We further analyzed the effects of marital status on survival among tumors of different sizes, and we observed three interesting findings: First, tumor size was an independent factor for poor survival, both in univariate and multivariate analysis (P < 0.001). Second, widowed patients had the lowest survival rate in comparisons at all tumor sizes: Widowed patients had a 17.1% reduction in 5-year LCSS compared with married patients for tumors with diameter <3 cm (44.0% vs 61.1%) (P < 0.001), a 14.9% reduction for tumors with diameter 3–5 cm (32.9% vs 47.8%) (P < 0.001), and a 11.2% reduction for tumors with diameter >5 cm (24.5% vs 35.7%) (P < 0.001). Third, there were only very small difference in survival between the never married and divorced/separated patients for any tumor size: At tumor size <3 cm and >5 cm respectively, patients in the never married group had a 0.6% and 2.4% decrease in 5-year HCSS compared with patients in the divorced/separated group; at tumor size 3–5 cm, the never married group showed a 1.4% increase in 5-year HCSS (Table (Table3,3, Figure 2B–2D).
We also analyzed the effects of marital status on survival at each SEER stage. There were no significant differences in the distribution of SEER stages among the different marital status groups (Table (Table1).1). Again, we had three interesting findings: First, marital status was an independent risk factor for poor survival in patients with SEER localized and regional stage disease, both in univariate and multivariate analysis (P < 0.01); marital status was not significant at distant stage disease, in either univariate or multivariate analysis, possibly because of the smaller sample size (n=514)—in particular, there were only 32 widowed patients and 63 divorced/separated patients with distant stage disease. Second, widowed patients again had the lowest survival rate in comparisons at all tumor stages: Widowed patients had a 10.0% reduction in 2-year HCSS compared with married patients for localized stage tumors (62.0% vs 72.0%) (P < 0.001), a 12.0% reduction for regional stage tumors (42.1% vs 54.1%) (P = 0.001), and an 10.5% reduction for distant stage tumors (16.4% vs 26.9%) (P = 0.095). Third, there were almost no differences between the never married and divorced/separated patients for any SEER stage: For localized stage tumors, never married patients had a 3.0% decrease in 2-year HCSS compared with divorced/separated patients; for regional and distant stage tumors, respectively, never married patients had a 1.1% and 1.9% increase in survival compared with divorced/separated patients (Table (Table4,4, Figure 2E–2G).
Compared with those who have never married, separated, widowed, or divorced, married patients have longer overall survival and lower mortality for many major causes of death [9–11]. Using the SEER database to investigate the relationship between marital status and survival, the present study showed that in the context of HCC, widowed patients had significantly poorer HCSS than did their married counterparts. Furthermore, in multivariable analyses, the risk for widowed patients persisted even after adjusting for age, race, year of diagnosis, pathology grade, TNM stage, tumor size, and SEER Stage.
One hypothesis for the poor prognosis in unmarried individuals is delayed diagnosis with advanced tumor stage; however, as seen in Table Table1,1, in our study group, however, the percentages of patients with localized and regional tumors or distant metastasis were comparable among the four subgroups. Moreover, widowed patients had the highest percentage of SEER localized stage disease. Widowed patients had worse 5-year HCSS compared with all other groups (all P < 0.001). Furthermore, among the patients at each SEER stage, the widowed group had worse 2-year HCSS compared with all other groups. Notably, at SEER distant stage, there was no significant difference in HCSS between the groups—this may have been the result of the smaller sample size, for which effects are more difficult to detect and/or to quantify (Table (Table44).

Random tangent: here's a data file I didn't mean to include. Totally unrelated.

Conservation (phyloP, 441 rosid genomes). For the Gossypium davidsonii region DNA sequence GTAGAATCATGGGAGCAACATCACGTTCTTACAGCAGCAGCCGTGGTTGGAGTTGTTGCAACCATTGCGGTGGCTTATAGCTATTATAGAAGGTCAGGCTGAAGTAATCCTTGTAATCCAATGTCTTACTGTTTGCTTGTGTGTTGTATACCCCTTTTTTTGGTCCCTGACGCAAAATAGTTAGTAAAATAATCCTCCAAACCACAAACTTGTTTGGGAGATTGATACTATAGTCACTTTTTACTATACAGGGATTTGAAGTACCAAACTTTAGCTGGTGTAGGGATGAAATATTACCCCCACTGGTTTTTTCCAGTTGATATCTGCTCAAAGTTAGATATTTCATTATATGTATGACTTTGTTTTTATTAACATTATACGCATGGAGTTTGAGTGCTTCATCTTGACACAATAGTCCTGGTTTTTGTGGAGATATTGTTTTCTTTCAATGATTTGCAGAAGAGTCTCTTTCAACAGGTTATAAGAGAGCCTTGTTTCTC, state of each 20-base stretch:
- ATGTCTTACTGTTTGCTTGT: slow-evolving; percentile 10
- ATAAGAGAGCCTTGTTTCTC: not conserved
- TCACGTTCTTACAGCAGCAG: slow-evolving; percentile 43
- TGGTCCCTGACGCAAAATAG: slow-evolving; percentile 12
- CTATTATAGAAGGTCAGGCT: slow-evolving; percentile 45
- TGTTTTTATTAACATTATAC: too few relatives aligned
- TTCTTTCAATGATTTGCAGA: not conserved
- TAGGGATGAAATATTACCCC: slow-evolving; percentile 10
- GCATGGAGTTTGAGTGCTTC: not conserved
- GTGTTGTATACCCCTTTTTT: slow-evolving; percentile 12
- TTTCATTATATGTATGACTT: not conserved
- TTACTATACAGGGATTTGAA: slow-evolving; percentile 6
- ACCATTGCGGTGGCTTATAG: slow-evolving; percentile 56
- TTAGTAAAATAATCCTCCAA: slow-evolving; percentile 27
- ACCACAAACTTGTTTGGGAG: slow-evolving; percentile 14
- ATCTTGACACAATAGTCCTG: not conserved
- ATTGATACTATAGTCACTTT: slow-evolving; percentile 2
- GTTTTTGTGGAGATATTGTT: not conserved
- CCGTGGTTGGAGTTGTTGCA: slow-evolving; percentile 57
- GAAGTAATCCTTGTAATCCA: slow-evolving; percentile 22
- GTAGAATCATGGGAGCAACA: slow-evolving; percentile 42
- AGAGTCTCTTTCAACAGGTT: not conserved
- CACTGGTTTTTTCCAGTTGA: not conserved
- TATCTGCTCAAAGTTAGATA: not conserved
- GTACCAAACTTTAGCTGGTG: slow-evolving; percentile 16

Our data also revealed that unmarried patients had a survival disadvantage that persisted for each different tumor size. In particular, widowed patients suffered from the poorest 5-year HCSS.
In attempting to explain the relationship between marital status and survival, psychosocial factors may provide a reasonable answer. Unmarried and especially, widowed patients may experience a lack of emotional and social support (otherwise provided by a spouse), and may display more distress, depression, and anxiety than do their married counterparts . Additionally, marital status may affect the level of adherence to the treatment plan. Compared with their unmarried counterparts, married patients were shown to be more likely to comply with treatment, to seek treatment at more highly recognized centers, and to accept more aggressive treatment, all of which may make for better cancer control .
There is evidence that physiological changes accompanying stress and depression may worsen cancer outcome via different mechanisms. Decreased psychosocial support and increased psychological stress have been shown weaken immune function and in this way, may contribute to tumor progression and mortality [14–16]. Further, perceived lack of social support has been shown to decrease the activity of natural killer cells . As well, chronic stress may cause a prolonged secretion of cortisol , which triggers a counterregulatory response in white blood cells, by downregulating their cortisol receptors. This downregulation also degrades the cellular response to anti-inflammatory signals and stimulates an increase in cytokine-mediated inflammatory processes , which, in colorectal cancer, has been confirmed to be a poor prognostic factor [20, 21]. Additionally, several other neuroendocrine mediators and cytokines present in depression and stress have been linked with an increased cancer metastasis . Finally, depression and quality of life have been associated with an increased production of vascular endothelial growth factor, which may contribute to endothelial cell migration, proliferation, and proteolytic activity . Accordingly, two meta-analyses confirmed that depression increased cancer mortality by 19% and 39%, respectively [23, 24].